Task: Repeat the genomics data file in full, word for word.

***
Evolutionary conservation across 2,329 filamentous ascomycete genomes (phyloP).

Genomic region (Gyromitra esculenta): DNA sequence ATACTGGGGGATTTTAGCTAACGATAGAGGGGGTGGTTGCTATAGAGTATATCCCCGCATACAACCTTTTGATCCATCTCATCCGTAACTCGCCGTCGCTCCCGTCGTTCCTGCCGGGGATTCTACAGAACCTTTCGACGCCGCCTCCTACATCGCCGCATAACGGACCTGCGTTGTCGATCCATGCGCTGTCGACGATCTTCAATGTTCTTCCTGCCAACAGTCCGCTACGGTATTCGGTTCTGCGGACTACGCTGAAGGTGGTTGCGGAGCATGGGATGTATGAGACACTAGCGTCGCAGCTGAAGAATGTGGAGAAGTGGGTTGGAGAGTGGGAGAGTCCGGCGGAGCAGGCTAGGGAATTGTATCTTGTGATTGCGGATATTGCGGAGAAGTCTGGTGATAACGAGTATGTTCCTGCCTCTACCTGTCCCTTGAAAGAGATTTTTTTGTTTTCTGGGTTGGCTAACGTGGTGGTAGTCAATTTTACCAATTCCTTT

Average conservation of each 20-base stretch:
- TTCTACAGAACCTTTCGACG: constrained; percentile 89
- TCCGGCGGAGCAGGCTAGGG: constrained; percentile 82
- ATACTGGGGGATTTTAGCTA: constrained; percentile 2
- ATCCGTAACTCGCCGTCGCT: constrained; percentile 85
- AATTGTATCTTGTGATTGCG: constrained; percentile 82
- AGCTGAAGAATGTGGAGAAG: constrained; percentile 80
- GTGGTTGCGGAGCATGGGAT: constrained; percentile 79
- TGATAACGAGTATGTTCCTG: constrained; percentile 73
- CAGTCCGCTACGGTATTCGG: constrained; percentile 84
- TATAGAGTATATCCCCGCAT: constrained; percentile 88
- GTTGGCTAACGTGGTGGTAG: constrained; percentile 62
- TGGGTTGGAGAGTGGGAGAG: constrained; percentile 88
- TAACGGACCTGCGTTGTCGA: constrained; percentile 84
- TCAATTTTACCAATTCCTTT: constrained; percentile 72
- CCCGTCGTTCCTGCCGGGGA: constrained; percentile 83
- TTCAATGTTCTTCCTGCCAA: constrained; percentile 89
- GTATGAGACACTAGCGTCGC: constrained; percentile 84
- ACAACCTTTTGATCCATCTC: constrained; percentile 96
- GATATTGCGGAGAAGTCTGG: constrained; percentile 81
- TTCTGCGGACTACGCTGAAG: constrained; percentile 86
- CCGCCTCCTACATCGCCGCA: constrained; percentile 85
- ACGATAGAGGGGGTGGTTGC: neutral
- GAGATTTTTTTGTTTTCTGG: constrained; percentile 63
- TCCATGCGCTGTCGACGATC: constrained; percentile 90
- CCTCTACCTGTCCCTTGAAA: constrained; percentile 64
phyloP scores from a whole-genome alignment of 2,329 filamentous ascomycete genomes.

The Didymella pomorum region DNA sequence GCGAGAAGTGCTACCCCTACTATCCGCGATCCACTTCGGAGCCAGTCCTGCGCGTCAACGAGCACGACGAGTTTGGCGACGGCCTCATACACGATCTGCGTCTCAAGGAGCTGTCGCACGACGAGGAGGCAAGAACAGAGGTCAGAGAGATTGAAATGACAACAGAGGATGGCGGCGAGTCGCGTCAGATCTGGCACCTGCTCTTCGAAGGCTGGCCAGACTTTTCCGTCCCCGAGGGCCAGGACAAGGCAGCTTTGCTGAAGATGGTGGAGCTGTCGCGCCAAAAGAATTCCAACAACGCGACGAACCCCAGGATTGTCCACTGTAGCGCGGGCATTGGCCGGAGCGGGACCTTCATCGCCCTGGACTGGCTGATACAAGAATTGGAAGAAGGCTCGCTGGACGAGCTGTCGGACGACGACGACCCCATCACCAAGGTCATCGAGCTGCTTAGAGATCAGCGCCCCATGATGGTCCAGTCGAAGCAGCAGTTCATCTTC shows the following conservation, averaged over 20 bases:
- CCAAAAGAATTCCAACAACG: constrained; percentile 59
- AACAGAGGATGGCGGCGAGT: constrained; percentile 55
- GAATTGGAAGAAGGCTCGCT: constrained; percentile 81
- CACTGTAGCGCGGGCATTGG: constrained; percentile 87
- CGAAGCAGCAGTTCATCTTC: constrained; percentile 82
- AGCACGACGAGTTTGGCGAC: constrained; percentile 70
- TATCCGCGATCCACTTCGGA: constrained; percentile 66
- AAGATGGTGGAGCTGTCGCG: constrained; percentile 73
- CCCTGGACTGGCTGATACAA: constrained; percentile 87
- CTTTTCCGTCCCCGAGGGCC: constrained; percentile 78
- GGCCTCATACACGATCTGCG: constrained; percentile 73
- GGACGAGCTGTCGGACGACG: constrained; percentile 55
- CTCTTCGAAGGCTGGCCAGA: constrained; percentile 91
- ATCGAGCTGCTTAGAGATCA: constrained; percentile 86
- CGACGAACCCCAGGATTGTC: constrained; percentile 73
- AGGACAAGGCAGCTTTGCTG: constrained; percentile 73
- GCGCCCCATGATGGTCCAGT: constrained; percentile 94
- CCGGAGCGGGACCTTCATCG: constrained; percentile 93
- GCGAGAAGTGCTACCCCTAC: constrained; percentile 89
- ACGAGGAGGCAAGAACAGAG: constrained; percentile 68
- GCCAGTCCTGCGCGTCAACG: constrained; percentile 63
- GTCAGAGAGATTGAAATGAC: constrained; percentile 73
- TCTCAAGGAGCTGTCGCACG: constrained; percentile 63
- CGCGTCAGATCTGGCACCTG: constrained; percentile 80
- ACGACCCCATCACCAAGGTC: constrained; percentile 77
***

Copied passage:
Evolutionary conservation across 2,329 filamentous ascomycete genomes (phyloP).

Genomic region (Gyromitra esculenta): DNA sequence ATACTGGGGGATTTTAGCTAACGATAGAGGGGGTGGTTGCTATAGAGTATATCCCCGCATACAACCTTTTGATCCATCTCATCCGTAACTCGCCGTCGCTCCCGTCGTTCCTGCCGGGGATTCTACAGAACCTTTCGACGCCGCCTCCTACATCGCCGCATAACGGACCTGCGTTGTCGATCCATGCGCTGTCGACGATCTTCAATGTTCTTCCTGCCAACAGTCCGCTACGGTATTCGGTTCTGCGGACTACGCTGAAGGTGGTTGCGGAGCATGGGATGTATGAGACACTAGCGTCGCAGCTGAAGAATGTGGAGAAGTGGGTTGGAGAGTGGGAGAGTCCGGCGGAGCAGGCTAGGGAATTGTATCTTGTGATTGCGGATATTGCGGAGAAGTCTGGTGATAACGAGTATGTTCCTGCCTCTACCTGTCCCTTGAAAGAGATTTTTTTGTTTTCTGGGTTGGCTAACGTGGTGGTAGTCAATTTTACCAATTCCTTT

Average conservation of each 20-base stretch:
- TTCTACAGAACCTTTCGACG: constrained; percentile 89
- TCCGGCGGAGCAGGCTAGGG: constrained; percentile 82
- ATACTGGGGGATTTTAGCTA: constrained; percentile 2
- ATCCGTAACTCGCCGTCGCT: constrained; percentile 85
- AATTGTATCTTGTGATTGCG: constrained; percentile 82
- AGCTGAAGAATGTGGAGAAG: constrained; percentile 80
- GTGGTTGCGGAGCATGGGAT: constrained; percentile 79
- TGATAACGAGTATGTTCCTG: constrained; percentile 73
- CAGTCCGCTACGGTATTCGG: constrained; percentile 84
- TATAGAGTATATCCCCGCAT: constrained; percentile 88
- GTTGGCTAACGTGGTGGTAG: constrained; percentile 62
- TGGGTTGGAGAGTGGGAGAG: constrained; percentile 88
- TAACGGACCTGCGTTGTCGA: constrained; percentile 84
- TCAATTTTACCAATTCCTTT: constrained; percentile 72
- CCCGTCGTTCCTGCCGGGGA: constrained; percentile 83
- TTCAATGTTCTTCCTGCCAA: constrained; percentile 89
- GTATGAGACACTAGCGTCGC: constrained; percentile 84
- ACAACCTTTTGATCCATCTC: constrained; percentile 96
- GATATTGCGGAGAAGTCTGG: constrained; percentile 81
- TTCTGCGGACTACGCTGAAG: constrained; percentile 86
- CCGCCTCCTACATCGCCGCA: constrained; percentile 85
- ACGATAGAGGGGGTGGTTGC: neutral
- GAGATTTTTTTGTTTTCTGG: constrained; percentile 63
- TCCATGCGCTGTCGACGATC: constrained; percentile 90
- CCTCTACCTGTCCCTTGAAA: constrained; percentile 64
phyloP scores from a whole-genome alignment of 2,329 filamentous ascomycete genomes.

The Didymella pomorum region DNA sequence GCGAGAAGTGCTACCCCTACTATCCGCGATCCACTTCGGAGCCAGTCCTGCGCGTCAACGAGCACGACGAGTTTGGCGACGGCCTCATACACGATCTGCGTCTCAAGGAGCTGTCGCACGACGAGGAGGCAAGAACAGAGGTCAGAGAGATTGAAATGACAACAGAGGATGGCGGCGAGTCGCGTCAGATCTGGCACCTGCTCTTCGAAGGCTGGCCAGACTTTTCCGTCCCCGAGGGCCAGGACAAGGCAGCTTTGCTGAAGATGGTGGAGCTGTCGCGCCAAAAGAATTCCAACAACGCGACGAACCCCAGGATTGTCCACTGTAGCGCGGGCATTGGCCGGAGCGGGACCTTCATCGCCCTGGACTGGCTGATACAAGAATTGGAAGAAGGCTCGCTGGACGAGCTGTCGGACGACGACGACCCCATCACCAAGGTCATCGAGCTGCTTAGAGATCAGCGCCCCATGATGGTCCAGTCGAAGCAGCAGTTCATCTTC shows the following conservation, averaged over 20 bases:
- CCAAAAGAATTCCAACAACG: constrained; percentile 59
- AACAGAGGATGGCGGCGAGT: constrained; percentile 55
- GAATTGGAAGAAGGCTCGCT: constrained; percentile 81
- CACTGTAGCGCGGGCATTGG: constrained; percentile 87
- CGAAGCAGCAGTTCATCTTC: constrained; percentile 82
- AGCACGACGAGTTTGGCGAC: constrained; percentile 70
- TATCCGCGATCCACTTCGGA: constrained; percentile 66
- AAGATGGTGGAGCTGTCGCG: constrained; percentile 73
- CCCTGGACTGGCTGATACAA: constrained; percentile 87
- CTTTTCCGTCCCCGAGGGCC: constrained; percentile 78
- GGCCTCATACACGATCTGCG: constrained; percentile 73
- GGACGAGCTGTCGGACGACG: constrained; percentile 55
- CTCTTCGAAGGCTGGCCAGA: constrained; percentile 91
- ATCGAGCTGCTTAGAGATCA: constrained; percentile 86
- CGACGAACCCCAGGATTGTC: constrained; percentile 73
- AGGACAAGGCAGCTTTGCTG: constrained; percentile 73
- GCGCCCCATGATGGTCCAGT: constrained; percentile 94
- CCGGAGCGGGACCTTCATCG: constrained; percentile 93
- GCGAGAAGTGCTACCCCTAC: constrained; percentile 89
- ACGAGGAGGCAAGAACAGAG: constrained; percentile 68
- GCCAGTCCTGCGCGTCAACG: constrained; percentile 63
- GTCAGAGAGATTGAAATGAC: constrained; percentile 73
- TCTCAAGGAGCTGTCGCACG: constrained; percentile 63
- CGCGTCAGATCTGGCACCTG: constrained; percentile 80
- ACGACCCCATCACCAAGGTC: constrained; percentile 77